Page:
It seems that there are still some procurement exercises underway which were begun before the implementation of the Remedies Directive in 2009. A procurement by Merseyside Waste Disposal Authority (“MWDA”) was one of those procurements. Beginning in July 2006 and following a competitive dialogue procedure MWDA was only in a position to award its contract in August 2013. That contract was very substantial with a value of over £1 billion.

The losing bidder after this protracted process was Coventa and it took legal proceedings to prevent the award of the contract to the winning bidder.

Two questions arose:

  • Did the automatic suspension provisions of the Remedies Directive apply to a procurement begun before the Directive was implemented? and
  • If not, could the court award an injunction?

To cut a long but interesting story short, the Court concluded that the Remedies Directive did not apply and automatic suspension did not arise when proceedings were issued.

Having reached that decision the Court the had to consider whether or not to give Coventa the equivalent remedy by granting an injunction.

As readers will be aware the criteria for awarding an injunction were established in the American Cyanamid case. They involve looking at (1) whether there is a serious issue to be tried, (2) whether damages are an adequate remedy and (3) where the balance of convenience lies.

In this case it was acknowledged that there was a serious issue to be tried as something had clearly gone very wrong with the competitive dialogue procedure.

As to damages, the court is not averse to finding that they can be an adequate remedy even when the calculation is complicated and somewhat hypothetical but in this case there were so many allegations of breach and so many examples given of alleged miscommunication and confusion that it would be impossible to ascertain what damages arose as a result of which breach.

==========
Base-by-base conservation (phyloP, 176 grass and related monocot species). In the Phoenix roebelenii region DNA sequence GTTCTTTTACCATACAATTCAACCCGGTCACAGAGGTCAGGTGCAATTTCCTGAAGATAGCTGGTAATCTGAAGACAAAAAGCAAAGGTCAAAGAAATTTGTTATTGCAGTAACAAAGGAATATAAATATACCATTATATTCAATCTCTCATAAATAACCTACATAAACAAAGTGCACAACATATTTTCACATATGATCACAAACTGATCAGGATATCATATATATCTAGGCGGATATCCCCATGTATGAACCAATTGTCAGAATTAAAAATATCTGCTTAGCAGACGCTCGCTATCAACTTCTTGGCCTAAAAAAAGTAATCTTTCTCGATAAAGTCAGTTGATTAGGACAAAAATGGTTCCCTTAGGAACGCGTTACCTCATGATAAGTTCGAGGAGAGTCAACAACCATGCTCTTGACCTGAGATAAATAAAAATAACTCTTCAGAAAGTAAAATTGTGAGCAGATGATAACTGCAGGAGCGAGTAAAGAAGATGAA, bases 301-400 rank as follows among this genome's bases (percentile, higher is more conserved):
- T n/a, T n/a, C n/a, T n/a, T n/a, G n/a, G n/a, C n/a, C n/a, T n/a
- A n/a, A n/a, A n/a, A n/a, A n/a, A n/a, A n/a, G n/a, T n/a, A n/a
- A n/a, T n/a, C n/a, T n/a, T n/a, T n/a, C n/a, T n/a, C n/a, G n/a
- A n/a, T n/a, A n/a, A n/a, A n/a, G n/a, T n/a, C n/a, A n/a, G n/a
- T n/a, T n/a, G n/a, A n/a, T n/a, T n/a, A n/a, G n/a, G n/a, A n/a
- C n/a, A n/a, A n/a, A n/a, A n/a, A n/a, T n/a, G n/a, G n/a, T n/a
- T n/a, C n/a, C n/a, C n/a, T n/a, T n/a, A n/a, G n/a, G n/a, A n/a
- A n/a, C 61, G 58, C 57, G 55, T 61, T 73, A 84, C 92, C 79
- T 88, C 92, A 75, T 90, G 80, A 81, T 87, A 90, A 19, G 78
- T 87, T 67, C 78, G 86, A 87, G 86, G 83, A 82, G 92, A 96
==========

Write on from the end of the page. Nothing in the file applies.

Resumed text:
On the other hand, the potential damage to MWDA caused by a short further delay while the court investigated the procurement was easily quantifiable and could be dealt with by obtaining a cross undertaking in damages from Coventa. On balance of convenience the Court took into account:

  • the fact that if damages were awarded these would have to be met by the taxpayer who would effectively pay twice for the service (to the winning bidder for running the contract and to compensate Coventa);
  • the fact that with an expedited trial in approximately 9 months the additional delay arising from an injunction was minimal in the context of the procurement overall; 
  • the fact that whilst there would be some environmental impact to the delay this was also small in the overall context of the time it had taken to procure the contract.

Accordingly, granting the injunction for what was a relatively short time in the context of the case involved the least risk of injustice.

This case is interesting because had the 2009 Regulations applied the Court would effectively have maintained the automatic suspension under Regulation 47G. This would have been the first time a Court in England & Wales would have been prepared to make such an order so it does give some insight into the thinking the Court may apply when considering an application under 47H.

However this case is very fact specific. It was critical that:

  • there seemed at least to be a strong prima facie case that the procurement had gone wrong;
  • Covanta were required to give a cross undertaking in damages; and
  • The length of time an injunction might be in force was minimal by comparison with the length of time it had taken to complete the procurement.

Case reference: Covanta Energy Ltd v Merseyside Waste Disposal Authority [2013] EWHC 2922 (TCC)